Hello! It has been detected that you are a scammer. Because of this, we are now flooding your phone lines to prevent you from scamming additional people. This will not stop until you stop.

 
The method worked wonders, as we can hear the increasingly frustrated responses of the scammers, which range from sarcasm (“Hi, it has been detected that you are trying to fuck me up”) to prideful rage (“YES I KNOW I AM A SCAMMER, AND I’M PROUD TO BE A SCAMMER MOTHERFUCKER!”)

More, after the jump…

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Posted by Martin Schneider
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06.27.2017
11:51 am
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European postcards featuring rare images of Grace Jones, Marianne Faithfull, Klaus Kinski & more
06.27.2017
11:45 am
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A Danish postcard featuring a publicity still of Klaus Kinski from the film ‘And God Said to Cain,’ 1970.
 
The images in this post were culled from a large collection I found online at a site called Filmstar Postcards—and once I started digging through the site’s massive alphabetical list, I couldn’t tear myself away. Historically, postcards have been used as promotional vehicles for everything and everyone. The vintage postcards in this post are of European origin with most hailing from Germany, France or Italy.

Of the astounding array of postcards cataloged by the site, I was most taken with images that captured the faces of the famous before they were well known. For instance, in the “B” section I found a rather astonishing Hungarian postcard of Bela Lugosi that shows a young, dashing looking future Dracula in a white suit staring stoically into the camera with a cigarette between his lips. While most of the celebrity postcards are of the stars of yesteryear, there were a few of more contemporary actors/performers such as Asia Argento, Grace Jones and Serge Gainsbourg. Check them all out below!
 

British postcard of Grace Jones.
 

French postcard of Marianne Faithfull.
 

 
Belgian promotion card by Taschen Gallery for the exhibition ‘Taxi Driver - unseen photographs from Scorsese’s Masterpiece.’ The image was a publicity still for the 1976 film ‘Taxi Driver.’
 

Italian postcard of Asia Argento used to promote the 1998 filmd ‘Viola Kisses Everybody.’
 
Many more after the jump…

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Posted by Cherrybomb
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06.27.2017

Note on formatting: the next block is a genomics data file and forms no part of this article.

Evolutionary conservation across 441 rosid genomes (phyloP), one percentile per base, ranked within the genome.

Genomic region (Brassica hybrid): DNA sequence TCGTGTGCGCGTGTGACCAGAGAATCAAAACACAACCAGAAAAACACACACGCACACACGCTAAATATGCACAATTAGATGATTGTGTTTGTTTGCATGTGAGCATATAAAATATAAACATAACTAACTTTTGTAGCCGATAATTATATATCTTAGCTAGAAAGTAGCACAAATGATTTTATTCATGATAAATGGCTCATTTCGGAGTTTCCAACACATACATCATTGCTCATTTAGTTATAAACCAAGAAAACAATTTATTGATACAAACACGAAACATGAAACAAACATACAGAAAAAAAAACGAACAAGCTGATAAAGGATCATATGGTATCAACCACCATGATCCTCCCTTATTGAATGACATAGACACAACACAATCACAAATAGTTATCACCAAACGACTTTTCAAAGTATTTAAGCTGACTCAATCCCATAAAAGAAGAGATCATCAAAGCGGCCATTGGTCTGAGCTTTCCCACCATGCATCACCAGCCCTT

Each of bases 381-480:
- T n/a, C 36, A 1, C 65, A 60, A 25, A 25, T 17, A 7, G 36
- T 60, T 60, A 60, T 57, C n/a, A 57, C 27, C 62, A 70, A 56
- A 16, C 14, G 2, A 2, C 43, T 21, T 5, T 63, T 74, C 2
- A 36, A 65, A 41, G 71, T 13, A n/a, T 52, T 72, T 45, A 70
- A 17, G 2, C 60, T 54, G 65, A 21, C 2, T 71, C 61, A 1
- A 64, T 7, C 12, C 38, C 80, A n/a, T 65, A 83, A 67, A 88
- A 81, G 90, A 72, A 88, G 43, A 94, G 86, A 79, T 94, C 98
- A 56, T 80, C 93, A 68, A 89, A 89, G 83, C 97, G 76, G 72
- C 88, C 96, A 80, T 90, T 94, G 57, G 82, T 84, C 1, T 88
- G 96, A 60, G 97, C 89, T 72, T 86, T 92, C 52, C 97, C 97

11:45 am
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The grotesquely chaotic paintings of Mu Pan
06.27.2017
11:10 am
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A painting by artist Mu Pan featuring Bruce Lee battling a puking Ultraman. Yes.
 
Some have compared the style of artist Mu Pan to that of another highly regarded artist, Ralph Steadman, the collaborator and long-time friend of Hunter S. Thompson. And much like the often ragged, tormented-looking characters in Steadman’s work, Mu Pan’s subjects appear to be engaged in violent clashes with antagonists that range from animal/human hybrids to martial arts hero Bruce Lee locked in battle with the alien/robot known as Ultraman. Excellent.

Pan was born in Taichung City, Taiwan which he left behind at the age of 21 when he moved to the U.S. He would attend college in New York where he acquired his B.F.A. and M.F.A. in Illustration and Illustration as Visual Essay at the School of Visual Arts. According to Pan, if he hadn’t gone to art school, his mother had threatened to send him to a military academy. Lucky for us, this scenario didn’t result in Pan in becoming a military lifer, and the remarkably talented artist now spends his days teaching Illustration to students at his alma mater.

If I had to take a stab at describing Pan’s style, I’d call it a chaotic, often barbaric blend of classic eastern-inspired folk art infused with modern pop culture references. And it looks as good as that sounds. I’ve posted a nice selection of Pan’s work below for you to spend time dissecting with your eyeballs. Some are slightly NSFW.
 

Watercolor.
 

Watercolor.
 

Another image of Bruce Lee by Pan, this time in watercolor.
 

‘Mermaid.’
 
More Mu Pan after the jump…

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Posted by Cherrybomb
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06.27.2017
11:10 am